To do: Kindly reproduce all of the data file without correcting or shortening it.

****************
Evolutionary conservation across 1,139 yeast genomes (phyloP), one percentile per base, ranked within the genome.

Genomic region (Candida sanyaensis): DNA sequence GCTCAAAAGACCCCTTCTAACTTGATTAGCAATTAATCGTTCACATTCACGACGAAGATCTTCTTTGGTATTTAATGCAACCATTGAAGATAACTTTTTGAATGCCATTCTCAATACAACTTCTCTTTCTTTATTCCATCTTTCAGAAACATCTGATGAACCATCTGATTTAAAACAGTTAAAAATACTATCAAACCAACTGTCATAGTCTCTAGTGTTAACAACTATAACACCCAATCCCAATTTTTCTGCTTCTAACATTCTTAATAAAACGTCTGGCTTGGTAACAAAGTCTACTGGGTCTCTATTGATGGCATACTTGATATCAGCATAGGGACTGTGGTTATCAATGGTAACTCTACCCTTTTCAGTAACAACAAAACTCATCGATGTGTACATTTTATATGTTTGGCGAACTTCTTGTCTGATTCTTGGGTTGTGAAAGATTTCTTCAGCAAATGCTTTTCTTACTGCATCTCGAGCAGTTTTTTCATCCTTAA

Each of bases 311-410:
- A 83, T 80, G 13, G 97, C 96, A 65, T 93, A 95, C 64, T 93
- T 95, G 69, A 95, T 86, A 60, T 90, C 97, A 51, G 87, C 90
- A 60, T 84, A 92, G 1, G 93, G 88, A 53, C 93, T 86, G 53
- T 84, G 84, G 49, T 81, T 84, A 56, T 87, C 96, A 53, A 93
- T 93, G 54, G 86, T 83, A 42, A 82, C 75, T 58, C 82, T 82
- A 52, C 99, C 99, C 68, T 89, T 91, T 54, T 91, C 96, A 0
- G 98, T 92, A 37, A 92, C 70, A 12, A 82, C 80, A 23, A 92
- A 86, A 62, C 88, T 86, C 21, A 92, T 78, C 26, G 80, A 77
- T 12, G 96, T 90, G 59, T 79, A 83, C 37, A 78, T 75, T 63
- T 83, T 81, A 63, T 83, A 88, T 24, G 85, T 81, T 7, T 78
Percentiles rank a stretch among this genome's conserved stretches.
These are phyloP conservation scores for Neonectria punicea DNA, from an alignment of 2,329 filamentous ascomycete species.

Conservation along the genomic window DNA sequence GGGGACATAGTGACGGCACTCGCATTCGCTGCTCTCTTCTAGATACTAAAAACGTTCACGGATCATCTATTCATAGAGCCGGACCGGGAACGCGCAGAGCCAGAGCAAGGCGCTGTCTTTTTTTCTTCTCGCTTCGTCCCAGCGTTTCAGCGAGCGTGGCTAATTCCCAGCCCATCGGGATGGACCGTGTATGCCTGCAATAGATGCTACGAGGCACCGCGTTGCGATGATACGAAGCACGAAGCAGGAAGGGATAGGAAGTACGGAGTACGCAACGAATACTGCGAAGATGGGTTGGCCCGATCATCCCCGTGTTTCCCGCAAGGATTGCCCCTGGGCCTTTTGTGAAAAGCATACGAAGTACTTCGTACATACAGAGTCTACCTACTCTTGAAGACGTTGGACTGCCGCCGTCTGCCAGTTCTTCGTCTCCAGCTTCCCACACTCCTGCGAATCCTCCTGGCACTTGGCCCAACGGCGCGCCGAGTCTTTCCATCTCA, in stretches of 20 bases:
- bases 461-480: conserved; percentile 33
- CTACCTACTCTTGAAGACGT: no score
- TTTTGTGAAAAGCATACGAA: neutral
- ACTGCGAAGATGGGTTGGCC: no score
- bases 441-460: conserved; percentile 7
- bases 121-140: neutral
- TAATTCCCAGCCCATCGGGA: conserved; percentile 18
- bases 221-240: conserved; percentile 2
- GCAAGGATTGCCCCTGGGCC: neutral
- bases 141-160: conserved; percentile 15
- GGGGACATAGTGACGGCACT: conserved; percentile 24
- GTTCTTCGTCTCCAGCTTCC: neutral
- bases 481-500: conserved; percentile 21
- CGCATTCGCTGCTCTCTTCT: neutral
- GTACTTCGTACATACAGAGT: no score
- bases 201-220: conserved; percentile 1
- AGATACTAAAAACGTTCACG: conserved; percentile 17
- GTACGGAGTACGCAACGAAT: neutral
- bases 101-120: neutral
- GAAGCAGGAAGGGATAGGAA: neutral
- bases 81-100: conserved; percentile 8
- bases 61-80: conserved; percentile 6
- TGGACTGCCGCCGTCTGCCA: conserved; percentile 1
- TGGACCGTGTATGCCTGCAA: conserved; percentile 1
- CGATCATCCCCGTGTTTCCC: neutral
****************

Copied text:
Evolutionary conservation across 1,139 yeast genomes (phyloP), one percentile per base, ranked within the genome.

Genomic region (Candida sanyaensis): DNA sequence GCTCAAAAGACCCCTTCTAACTTGATTAGCAATTAATCGTTCACATTCACGACGAAGATCTTCTTTGGTATTTAATGCAACCATTGAAGATAACTTTTTGAATGCCATTCTCAATACAACTTCTCTTTCTTTATTCCATCTTTCAGAAACATCTGATGAACCATCTGATTTAAAACAGTTAAAAATACTATCAAACCAACTGTCATAGTCTCTAGTGTTAACAACTATAACACCCAATCCCAATTTTTCTGCTTCTAACATTCTTAATAAAACGTCTGGCTTGGTAACAAAGTCTACTGGGTCTCTATTGATGGCATACTTGATATCAGCATAGGGACTGTGGTTATCAATGGTAACTCTACCCTTTTCAGTAACAACAAAACTCATCGATGTGTACATTTTATATGTTTGGCGAACTTCTTGTCTGATTCTTGGGTTGTGAAAGATTTCTTCAGCAAATGCTTTTCTTACTGCATCTCGAGCAGTTTTTTCATCCTTAA

Each of bases 311-410:
- A 83, T 80, G 13, G 97, C 96, A 65, T 93, A 95, C 64, T 93
- T 95, G 69, A 95, T 86, A 60, T 90, C 97, A 51, G 87, C 90
- A 60, T 84, A 92, G 1, G 93, G 88, A 53, C 93, T 86, G 53
- T 84, G 84, G 49, T 81, T 84, A 56, T 87, C 96, A 53, A 93
- T 93, G 54, G 86, T 83, A 42, A 82, C 75, T 58, C 82, T 82
- A 52, C 99, C 99, C 68, T 89, T 91, T 54, T 91, C 96, A 0
- G 98, T 92, A 37, A 92, C 70, A 12, A 82, C 80, A 23, A 92
- A 86, A 62, C 88, T 86, C 21, A 92, T 78, C 26, G 80, A 77
- T 12, G 96, T 90, G 59, T 79, A 83, C 37, A 78, T 75, T 63
- T 83, T 81, A 63, T 83, A 88, T 24, G 85, T 81, T 7, T 78
Percentiles rank a stretch among this genome's conserved stretches.
These are phyloP conservation scores for Neonectria punicea DNA, from an alignment of 2,329 filamentous ascomycete species.

Conservation along the genomic window DNA sequence GGGGACATAGTGACGGCACTCGCATTCGCTGCTCTCTTCTAGATACTAAAAACGTTCACGGATCATCTATTCATAGAGCCGGACCGGGAACGCGCAGAGCCAGAGCAAGGCGCTGTCTTTTTTTCTTCTCGCTTCGTCCCAGCGTTTCAGCGAGCGTGGCTAATTCCCAGCCCATCGGGATGGACCGTGTATGCCTGCAATAGATGCTACGAGGCACCGCGTTGCGATGATACGAAGCACGAAGCAGGAAGGGATAGGAAGTACGGAGTACGCAACGAATACTGCGAAGATGGGTTGGCCCGATCATCCCCGTGTTTCCCGCAAGGATTGCCCCTGGGCCTTTTGTGAAAAGCATACGAAGTACTTCGTACATACAGAGTCTACCTACTCTTGAAGACGTTGGACTGCCGCCGTCTGCCAGTTCTTCGTCTCCAGCTTCCCACACTCCTGCGAATCCTCCTGGCACTTGGCCCAACGGCGCGCCGAGTCTTTCCATCTCA, in stretches of 20 bases:
- bases 461-480: conserved; percentile 33
- CTACCTACTCTTGAAGACGT: no score
- TTTTGTGAAAAGCATACGAA: neutral
- ACTGCGAAGATGGGTTGGCC: no score
- bases 441-460: conserved; percentile 7
- bases 121-140: neutral
- TAATTCCCAGCCCATCGGGA: conserved; percentile 18
- bases 221-240: conserved; percentile 2
- GCAAGGATTGCCCCTGGGCC: neutral
- bases 141-160: conserved; percentile 15
- GGGGACATAGTGACGGCACT: conserved; percentile 24
- GTTCTTCGTCTCCAGCTTCC: neutral
- bases 481-500: conserved; percentile 21
- CGCATTCGCTGCTCTCTTCT: neutral
- GTACTTCGTACATACAGAGT: no score
- bases 201-220: conserved; percentile 1
- AGATACTAAAAACGTTCACG: conserved; percentile 17
- GTACGGAGTACGCAACGAAT: neutral
- bases 101-120: neutral
- GAAGCAGGAAGGGATAGGAA: neutral
- bases 81-100: conserved; percentile 8
- bases 61-80: conserved; percentile 6
- TGGACTGCCGCCGTCTGCCA: conserved; percentile 1
- TGGACCGTGTATGCCTGCAA: conserved; percentile 1
- CGATCATCCCCGTGTTTCCC: neutral